The “cutoff low” system that had been slowly moving across the country for the past week spawned heavy rains which caused flooding in parts of the New York City (NYC) metropolitan area on the morning of 08 May 2013. The image above, of MIMIC Total Precipitable Water, showed a plume of moisture-rich air moving northwestward from the tropical Atlantic towards New York (in advance of the surface frontal system associated with the cutoff low). This region of enhanced precipitable water was seen on the previous day as well. The blended Total Precipitable Water Product (as described here) also showed a plume of higher-than-normal precipitable water air moving over New York City — values of 170+% of normal are over New York City, with a value exceeding 200% (in yellow) sits over the Atlantic Ocean.
High values of Total Precipitable Water were being been entrained by the circulation of the upper-level low, as shown in the animation of GOES-13 water vapor channel images above. The cyclonic circulation had drawn the moisture north and west into the NYC metropolitan region, and convection developing in the cyclonic flow was responsible for the heavy rainfall. A Suomi/NPP VIIRS 11.45 Âµm IR image, below, overlain with model-based 500-mb geopotential height fields, showed the strong convection and the cyclonic flow moving into New York. It is interesting to note that the southern tail end of the convection sat right over the Gulf Stream.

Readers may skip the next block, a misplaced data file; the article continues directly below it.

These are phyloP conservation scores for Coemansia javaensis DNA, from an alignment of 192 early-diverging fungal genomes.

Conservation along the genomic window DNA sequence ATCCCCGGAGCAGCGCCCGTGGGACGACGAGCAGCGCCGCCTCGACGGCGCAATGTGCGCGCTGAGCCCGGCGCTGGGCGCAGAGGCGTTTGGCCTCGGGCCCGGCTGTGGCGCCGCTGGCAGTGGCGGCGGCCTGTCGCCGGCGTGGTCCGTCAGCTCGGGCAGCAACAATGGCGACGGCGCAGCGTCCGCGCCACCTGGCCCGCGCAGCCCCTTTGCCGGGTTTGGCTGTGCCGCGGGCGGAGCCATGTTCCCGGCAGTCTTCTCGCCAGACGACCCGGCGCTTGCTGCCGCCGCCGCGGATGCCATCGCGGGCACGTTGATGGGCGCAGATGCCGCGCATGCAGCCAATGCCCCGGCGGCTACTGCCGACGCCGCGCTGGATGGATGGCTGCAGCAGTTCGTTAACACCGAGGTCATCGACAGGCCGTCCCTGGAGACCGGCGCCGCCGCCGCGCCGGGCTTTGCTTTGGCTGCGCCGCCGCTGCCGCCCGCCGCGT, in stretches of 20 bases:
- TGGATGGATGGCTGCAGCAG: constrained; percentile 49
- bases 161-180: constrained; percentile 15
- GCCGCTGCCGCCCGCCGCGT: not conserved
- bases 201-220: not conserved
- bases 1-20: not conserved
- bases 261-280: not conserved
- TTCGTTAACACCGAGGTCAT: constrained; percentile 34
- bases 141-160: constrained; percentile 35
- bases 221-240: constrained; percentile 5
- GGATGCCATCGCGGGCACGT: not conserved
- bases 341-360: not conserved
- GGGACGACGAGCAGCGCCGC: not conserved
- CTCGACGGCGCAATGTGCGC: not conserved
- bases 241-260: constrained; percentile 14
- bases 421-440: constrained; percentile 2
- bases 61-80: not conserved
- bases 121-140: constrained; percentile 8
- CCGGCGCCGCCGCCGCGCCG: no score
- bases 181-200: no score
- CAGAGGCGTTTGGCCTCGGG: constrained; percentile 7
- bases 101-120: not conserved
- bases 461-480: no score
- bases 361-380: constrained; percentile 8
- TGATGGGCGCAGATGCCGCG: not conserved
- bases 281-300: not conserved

The GOES-13 satellite had been placed into Rapid Scan Operations (RSO) mode, providing images as frequently as every 5-10 minutes. Discrete convective cells with cloud-top IR brightness temperatures colder than -60Âº C (darker red color enhancement) can be seen developing and moving northwestward over the NYC area on 4-km resolution GOES-13 10.7 Âµm IR channel images (below).
A closer view using 1-km resolution POES AVHRR 0.63 Âµm visible channel and 10.8 Âµm IR channel images at 10:09 UTC or 6:09 AM local time (below) revealed the texture and shadowing of overshooting tops on the visible image, with cloud-top IR brightness temperature values as cold as -67Âº C (dark red color enhancement).
GOES-13 0.63 Âµm visible channel imagery (below) showed the different bands of convection that developed offshore and moved inland across the NYC metropolitan area.